pledges to "investigate how our elections can better represent our
        citizens. This means new ways of voting, including those systems
        that are being used by other democracies around the world."

             The only alternative voting system that Rick explains and
        promotes is instant runoff voting, or IRV. Instant runoff voting
        allows voters to rank candidates for a single office in their order
        of preference. If no candidate wins a majority of first choice
        votes, candidates in last place are eliminated and the voter's next
        choice is counted until one candidate has a majority. For further
        explanation, see www.fairvote.org.


             Unlike proportional representation voting systems, which are
        used for parliamentary (legislative) elections in most democratic
        countries, IRV is uncommon and does not provide fair political
        representation. IRV is a form of "winner-take-all" voting, meaning
        that only one candidate is elected by the vote, while supporters of
        other candidates get no representation.

             Proportional representation is a term for various voting
        methods that enable political parties or candidates to be elected to
        multi-member bodies such as legislatures, councils, and boards in
        proportion to their share of the total vote cast for all candidates
        for all seats on the representative body. For example, if Colorado's
        65 member state house of representatives were elected by a true
        system of proportional representation, a minor party or independent
        state representative could be elected with 1.54% of the state vote.

             The basic idea behind proportional representation is that the
        right of decision belongs to the majority, but the right of
        representation belongs to all. Under proportional voting systems,
        nearly all voters are able to elect legislative representatives of
        their choice. The lack of proportional representation in the United
        States is the primary reason why the United States has just two --
        virtually indistinguishable � corporate parties in government while
        representative democracies have more parties in their parliaments.
        Green Parties in Europe are politically viable because of
        proportional representation.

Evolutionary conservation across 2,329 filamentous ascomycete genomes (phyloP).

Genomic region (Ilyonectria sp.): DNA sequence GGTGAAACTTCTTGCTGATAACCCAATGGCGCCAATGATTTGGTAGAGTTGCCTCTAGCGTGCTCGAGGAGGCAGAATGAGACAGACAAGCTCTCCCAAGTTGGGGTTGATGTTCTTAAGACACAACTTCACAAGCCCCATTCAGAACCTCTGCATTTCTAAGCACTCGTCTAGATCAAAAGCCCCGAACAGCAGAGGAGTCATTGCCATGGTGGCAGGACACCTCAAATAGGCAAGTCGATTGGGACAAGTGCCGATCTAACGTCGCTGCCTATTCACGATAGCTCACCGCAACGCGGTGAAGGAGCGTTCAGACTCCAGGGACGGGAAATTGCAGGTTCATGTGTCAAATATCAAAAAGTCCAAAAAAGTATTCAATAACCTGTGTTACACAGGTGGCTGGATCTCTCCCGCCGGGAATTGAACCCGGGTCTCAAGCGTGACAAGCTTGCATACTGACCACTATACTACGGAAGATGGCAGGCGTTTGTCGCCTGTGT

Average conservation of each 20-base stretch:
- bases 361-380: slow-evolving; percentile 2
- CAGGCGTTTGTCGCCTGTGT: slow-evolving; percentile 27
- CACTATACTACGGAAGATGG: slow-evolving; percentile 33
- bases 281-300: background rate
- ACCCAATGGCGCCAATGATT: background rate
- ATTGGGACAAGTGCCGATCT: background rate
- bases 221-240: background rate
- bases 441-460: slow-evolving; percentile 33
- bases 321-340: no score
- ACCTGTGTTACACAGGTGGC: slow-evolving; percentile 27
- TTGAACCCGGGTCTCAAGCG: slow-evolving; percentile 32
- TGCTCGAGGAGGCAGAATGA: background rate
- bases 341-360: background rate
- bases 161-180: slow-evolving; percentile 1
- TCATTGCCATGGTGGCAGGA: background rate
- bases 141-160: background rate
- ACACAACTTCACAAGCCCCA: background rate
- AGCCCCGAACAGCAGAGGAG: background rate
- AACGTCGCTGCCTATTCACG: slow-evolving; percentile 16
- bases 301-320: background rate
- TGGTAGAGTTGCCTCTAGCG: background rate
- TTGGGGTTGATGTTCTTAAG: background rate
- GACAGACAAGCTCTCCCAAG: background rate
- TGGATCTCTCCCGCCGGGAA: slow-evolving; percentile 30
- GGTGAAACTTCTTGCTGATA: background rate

Douglas Amy's book, "Real Choices/New Voices: The Case for
        Proportional Voting in the United States," explains various forms of
        proportional representation. Most representative democracies
        have "party list" systems in which voters may cast votes for a
        party's list of legislative candidates, or for individual candidates
        within a list (or across lists). Seats are then allocated in
        proportion to the vote cast for each party. The single transferable
        vote (STV) is another system which uses the same mechanism of ranked
        choice voting as IRV, but STV provides proportional representation
        because candidates run in multi-member districts. Instead of needing
        50% of the vote to win, a candidate in a nine member district would
        be elected with just over 1/10 of the vote.

             George Hallett devised a sophisticated proportional voting
        system (not included in Amy's book) which combines STV's ranked
        choice voting with party lists to maximize individual's freedom of
        choice and the effectiveness of each voter's ballot. The individual
        voter could either cast a simple vote for a party or a detailed vote
        ranking candidates regardless of their party affiliation. By adding
        a party logo to ballots, even illiterate voters could use this
        system.

             IRV is a distraction from real election reform. The real issue
        is proportional representation. IRV is appropriate for single-winner
        administrative offices like president and governor, but it is
        political suicide for the Green Party to promote IRV for
        legislative, board, and council elections. The only political power
        that minor parties have in the United States today is the potential
        to "split the vote" in marginal races. This may create an incentive
        for major party candidates to pay some attention to issues that
        could draw voters to minor parties. Existing winner-take-all,
        plurality voting systems marginalize minor parties. Instant runoff
        voting would neutralize them entirely. It would take away their
        political power to split the vote without giving them the
        opportunity to win fair representation in government.

             If the Green Party were serious about election reform, it would
        promote proportional representation for legislative elections. This